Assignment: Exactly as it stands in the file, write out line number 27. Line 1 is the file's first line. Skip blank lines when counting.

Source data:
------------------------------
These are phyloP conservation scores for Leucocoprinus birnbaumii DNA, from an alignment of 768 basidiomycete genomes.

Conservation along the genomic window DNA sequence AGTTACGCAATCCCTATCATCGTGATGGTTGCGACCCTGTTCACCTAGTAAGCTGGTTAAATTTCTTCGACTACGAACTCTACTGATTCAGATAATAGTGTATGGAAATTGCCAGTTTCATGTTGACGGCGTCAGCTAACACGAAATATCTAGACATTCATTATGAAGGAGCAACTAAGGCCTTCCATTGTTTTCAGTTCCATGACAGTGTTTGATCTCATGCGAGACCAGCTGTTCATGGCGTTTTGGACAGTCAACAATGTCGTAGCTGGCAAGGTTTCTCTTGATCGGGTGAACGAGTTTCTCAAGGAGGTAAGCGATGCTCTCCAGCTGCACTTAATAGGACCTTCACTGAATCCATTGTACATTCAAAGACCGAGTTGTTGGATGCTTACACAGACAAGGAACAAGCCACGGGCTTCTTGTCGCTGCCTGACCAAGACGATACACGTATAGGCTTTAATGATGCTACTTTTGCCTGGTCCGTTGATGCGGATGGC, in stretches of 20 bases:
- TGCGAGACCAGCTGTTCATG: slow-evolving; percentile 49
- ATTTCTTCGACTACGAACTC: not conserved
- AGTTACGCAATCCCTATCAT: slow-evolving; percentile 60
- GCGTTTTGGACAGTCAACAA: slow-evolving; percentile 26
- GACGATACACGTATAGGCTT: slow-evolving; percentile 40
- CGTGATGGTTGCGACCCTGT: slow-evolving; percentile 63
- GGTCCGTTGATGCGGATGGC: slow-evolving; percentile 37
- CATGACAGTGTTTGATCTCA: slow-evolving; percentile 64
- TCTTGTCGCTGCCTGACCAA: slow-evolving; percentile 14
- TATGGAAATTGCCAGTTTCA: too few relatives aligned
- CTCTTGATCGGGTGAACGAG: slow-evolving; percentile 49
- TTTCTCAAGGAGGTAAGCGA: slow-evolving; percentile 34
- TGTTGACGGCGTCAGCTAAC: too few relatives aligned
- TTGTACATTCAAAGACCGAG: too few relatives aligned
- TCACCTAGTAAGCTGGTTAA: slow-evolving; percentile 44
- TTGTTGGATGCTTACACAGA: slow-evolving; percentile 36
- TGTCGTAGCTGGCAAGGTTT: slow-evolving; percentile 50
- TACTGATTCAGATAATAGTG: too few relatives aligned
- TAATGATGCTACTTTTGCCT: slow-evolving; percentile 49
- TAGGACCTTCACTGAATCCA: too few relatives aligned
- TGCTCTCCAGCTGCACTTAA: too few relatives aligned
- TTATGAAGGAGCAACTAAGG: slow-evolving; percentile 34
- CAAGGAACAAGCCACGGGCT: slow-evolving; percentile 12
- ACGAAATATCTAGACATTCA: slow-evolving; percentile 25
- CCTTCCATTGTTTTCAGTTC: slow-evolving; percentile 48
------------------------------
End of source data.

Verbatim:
- CCTTCCATTGTTTTCAGTTC: slow-evolving; percentile 48